According to the National Fire Protection Association, Thanksgiving is the leading day for house cooking fires with three times as many than on any other day. Being aware of cooking hazards and how to use fire extinguishers can save lives and property this holiday season. Captain Kevin Ivy with Lubbock Fire Rescue has some tips:
Purchase a A,B, C dry chemical fire extinguisher because they can fight almost any type of fire including fires caused by combustible materials, flammable liquids and flammable gases. Once you have purchased it, Captain Ivy suggests taping your receipt to it so you know when you bought it. It is important to replace the fire extinguisher once a year, even if you don't use it. If you do use a fire extinguisher, even if it is just a little, you need to replace it. When operating a fire extinguisher, remember the word pass. Pull the pin, aim low and away from you, squeeze the level slowly and evenly and sweep the nozzle from side to side. You can purchase a fire extinguisher at The Home Depot, Walmart, Target, or Lowe's Home Improvement.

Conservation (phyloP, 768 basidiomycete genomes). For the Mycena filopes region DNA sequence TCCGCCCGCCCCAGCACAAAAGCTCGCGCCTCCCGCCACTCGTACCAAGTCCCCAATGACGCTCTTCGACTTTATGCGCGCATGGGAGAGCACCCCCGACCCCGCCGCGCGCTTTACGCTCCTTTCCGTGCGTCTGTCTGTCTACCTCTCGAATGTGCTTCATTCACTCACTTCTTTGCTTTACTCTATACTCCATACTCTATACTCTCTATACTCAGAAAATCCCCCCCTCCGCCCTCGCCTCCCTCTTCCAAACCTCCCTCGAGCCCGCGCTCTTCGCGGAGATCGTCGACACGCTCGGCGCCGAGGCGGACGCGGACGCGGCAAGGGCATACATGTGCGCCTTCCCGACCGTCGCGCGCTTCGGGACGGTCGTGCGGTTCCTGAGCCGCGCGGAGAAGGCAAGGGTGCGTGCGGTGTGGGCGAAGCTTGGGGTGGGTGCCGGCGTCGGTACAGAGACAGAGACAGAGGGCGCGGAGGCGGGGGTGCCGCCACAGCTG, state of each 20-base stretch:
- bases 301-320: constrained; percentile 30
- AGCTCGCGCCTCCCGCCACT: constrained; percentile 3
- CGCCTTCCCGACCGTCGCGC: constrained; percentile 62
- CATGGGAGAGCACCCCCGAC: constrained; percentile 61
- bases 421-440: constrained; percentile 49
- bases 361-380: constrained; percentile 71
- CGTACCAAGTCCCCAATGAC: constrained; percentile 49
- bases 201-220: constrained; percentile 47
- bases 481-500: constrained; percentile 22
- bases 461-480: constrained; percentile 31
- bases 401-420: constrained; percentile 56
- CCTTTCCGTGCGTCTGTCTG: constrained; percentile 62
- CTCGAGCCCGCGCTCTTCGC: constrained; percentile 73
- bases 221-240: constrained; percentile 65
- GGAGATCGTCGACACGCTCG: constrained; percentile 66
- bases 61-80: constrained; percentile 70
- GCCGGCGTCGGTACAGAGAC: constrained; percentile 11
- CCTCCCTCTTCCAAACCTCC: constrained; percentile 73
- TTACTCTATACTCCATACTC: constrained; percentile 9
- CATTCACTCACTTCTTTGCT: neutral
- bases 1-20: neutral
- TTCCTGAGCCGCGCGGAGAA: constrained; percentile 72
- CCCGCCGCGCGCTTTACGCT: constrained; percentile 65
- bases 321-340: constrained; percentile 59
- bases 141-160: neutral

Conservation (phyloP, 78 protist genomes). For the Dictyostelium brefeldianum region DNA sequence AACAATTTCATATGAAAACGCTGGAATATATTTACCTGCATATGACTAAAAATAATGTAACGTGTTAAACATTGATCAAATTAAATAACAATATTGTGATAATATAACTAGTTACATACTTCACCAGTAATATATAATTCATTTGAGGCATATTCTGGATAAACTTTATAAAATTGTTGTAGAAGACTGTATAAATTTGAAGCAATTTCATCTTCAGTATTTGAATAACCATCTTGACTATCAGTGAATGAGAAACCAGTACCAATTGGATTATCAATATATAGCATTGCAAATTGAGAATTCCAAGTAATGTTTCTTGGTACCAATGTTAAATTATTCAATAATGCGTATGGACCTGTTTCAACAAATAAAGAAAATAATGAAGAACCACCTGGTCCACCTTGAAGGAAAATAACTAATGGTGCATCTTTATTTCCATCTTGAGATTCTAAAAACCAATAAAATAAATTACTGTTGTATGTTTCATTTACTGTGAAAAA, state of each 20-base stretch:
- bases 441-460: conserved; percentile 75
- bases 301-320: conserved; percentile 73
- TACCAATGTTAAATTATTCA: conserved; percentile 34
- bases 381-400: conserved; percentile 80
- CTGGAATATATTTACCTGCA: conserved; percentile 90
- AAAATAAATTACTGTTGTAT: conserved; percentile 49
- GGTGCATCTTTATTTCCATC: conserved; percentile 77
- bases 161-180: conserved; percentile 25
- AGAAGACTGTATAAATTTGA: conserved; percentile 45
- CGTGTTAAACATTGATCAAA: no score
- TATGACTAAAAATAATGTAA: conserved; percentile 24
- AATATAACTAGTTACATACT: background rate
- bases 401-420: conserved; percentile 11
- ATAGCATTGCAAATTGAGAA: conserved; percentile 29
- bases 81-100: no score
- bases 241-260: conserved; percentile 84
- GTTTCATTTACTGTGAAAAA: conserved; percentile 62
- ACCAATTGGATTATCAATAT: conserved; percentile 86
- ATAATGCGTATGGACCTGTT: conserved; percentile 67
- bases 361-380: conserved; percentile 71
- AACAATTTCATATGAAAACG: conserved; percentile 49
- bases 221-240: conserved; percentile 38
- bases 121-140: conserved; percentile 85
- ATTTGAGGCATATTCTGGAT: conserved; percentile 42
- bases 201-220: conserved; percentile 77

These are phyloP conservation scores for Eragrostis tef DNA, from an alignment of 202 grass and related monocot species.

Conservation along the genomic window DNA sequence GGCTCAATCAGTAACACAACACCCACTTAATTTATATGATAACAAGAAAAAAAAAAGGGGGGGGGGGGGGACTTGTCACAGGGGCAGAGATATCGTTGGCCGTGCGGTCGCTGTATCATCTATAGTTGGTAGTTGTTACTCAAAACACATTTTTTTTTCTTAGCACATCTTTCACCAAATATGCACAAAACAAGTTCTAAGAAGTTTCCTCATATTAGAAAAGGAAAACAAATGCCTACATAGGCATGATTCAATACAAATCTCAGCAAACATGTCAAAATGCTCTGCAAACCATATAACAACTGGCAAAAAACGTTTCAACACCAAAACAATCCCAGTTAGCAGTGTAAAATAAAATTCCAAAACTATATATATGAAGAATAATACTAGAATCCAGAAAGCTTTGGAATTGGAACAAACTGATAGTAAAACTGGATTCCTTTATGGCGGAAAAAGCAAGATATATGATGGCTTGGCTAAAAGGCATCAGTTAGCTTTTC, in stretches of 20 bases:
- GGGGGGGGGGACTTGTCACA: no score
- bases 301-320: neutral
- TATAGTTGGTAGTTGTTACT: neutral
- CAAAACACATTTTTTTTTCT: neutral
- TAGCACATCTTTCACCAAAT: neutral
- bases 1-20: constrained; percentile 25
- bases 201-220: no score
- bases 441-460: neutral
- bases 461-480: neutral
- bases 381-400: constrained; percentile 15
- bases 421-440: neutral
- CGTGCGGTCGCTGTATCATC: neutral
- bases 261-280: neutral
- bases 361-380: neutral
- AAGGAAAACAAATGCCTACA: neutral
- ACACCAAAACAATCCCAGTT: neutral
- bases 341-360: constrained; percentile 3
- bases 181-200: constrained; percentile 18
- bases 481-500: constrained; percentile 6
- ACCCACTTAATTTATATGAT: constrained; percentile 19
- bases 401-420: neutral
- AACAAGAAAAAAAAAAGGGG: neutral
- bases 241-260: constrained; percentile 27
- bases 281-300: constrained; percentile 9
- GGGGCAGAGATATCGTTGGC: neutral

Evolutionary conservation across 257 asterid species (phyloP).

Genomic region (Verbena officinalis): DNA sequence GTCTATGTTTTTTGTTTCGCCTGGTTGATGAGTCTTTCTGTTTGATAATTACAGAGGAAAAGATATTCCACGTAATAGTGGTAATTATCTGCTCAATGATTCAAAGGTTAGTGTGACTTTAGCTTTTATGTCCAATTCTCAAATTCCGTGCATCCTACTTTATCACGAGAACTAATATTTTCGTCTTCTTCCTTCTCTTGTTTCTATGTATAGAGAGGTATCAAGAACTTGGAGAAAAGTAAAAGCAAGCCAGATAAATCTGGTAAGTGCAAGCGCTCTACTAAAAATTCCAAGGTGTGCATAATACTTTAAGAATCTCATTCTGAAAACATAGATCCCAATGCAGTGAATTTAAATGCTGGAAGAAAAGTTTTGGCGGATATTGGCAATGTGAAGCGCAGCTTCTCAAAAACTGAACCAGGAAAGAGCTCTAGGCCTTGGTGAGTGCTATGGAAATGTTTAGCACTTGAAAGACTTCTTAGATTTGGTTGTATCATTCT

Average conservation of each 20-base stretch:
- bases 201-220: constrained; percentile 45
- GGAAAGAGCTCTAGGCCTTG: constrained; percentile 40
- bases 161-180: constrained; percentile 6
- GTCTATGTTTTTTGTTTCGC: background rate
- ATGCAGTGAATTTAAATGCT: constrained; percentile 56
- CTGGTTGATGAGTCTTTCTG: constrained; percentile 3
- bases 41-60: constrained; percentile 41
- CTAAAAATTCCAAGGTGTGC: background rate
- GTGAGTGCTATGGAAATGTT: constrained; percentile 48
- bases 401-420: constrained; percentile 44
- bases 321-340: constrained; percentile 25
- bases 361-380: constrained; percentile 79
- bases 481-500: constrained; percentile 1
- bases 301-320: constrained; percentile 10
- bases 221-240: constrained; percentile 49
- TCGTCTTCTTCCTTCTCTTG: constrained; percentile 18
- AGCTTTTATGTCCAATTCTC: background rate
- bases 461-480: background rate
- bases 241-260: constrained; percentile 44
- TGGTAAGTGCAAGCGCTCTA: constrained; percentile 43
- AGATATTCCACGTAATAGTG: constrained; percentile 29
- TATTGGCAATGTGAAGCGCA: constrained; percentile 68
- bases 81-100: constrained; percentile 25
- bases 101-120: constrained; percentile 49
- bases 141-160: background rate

When you are frying your turkey for Thanksgiving, do not do it indoors, in a garage or on a patio. Make sure the ground is level and solid. A five foot lead from your propane tank and fryer is a safe distance. Before putting the turkey in the fryer, do a test run. Put the turkey in, fill the fryer with water, take it out and you'll know how much oil to then put in it without it over flowing. Make sure the bird is thawed out and whipped off so water and oil aren't mixing. Monitor the oil temperature at all times. The oil can reach an auto ignition temperature and it will light because it is too hot.
There aren't many live Christmas trees grown in West Text, so many of them are shipped and cut a month or more before they make it to Lubbock. When you're picking out your Christmas tree, feel the tree to check if it is dry and breaking. Once you have it home, if the tree has needles falling off, you may want to replace it. Keep animals away from the Christmas tree and cords. Don't overload the outlets and make sure the lights on the tree are made for indoors. Outdoor lights can pull more electricity and heat and cause a spark.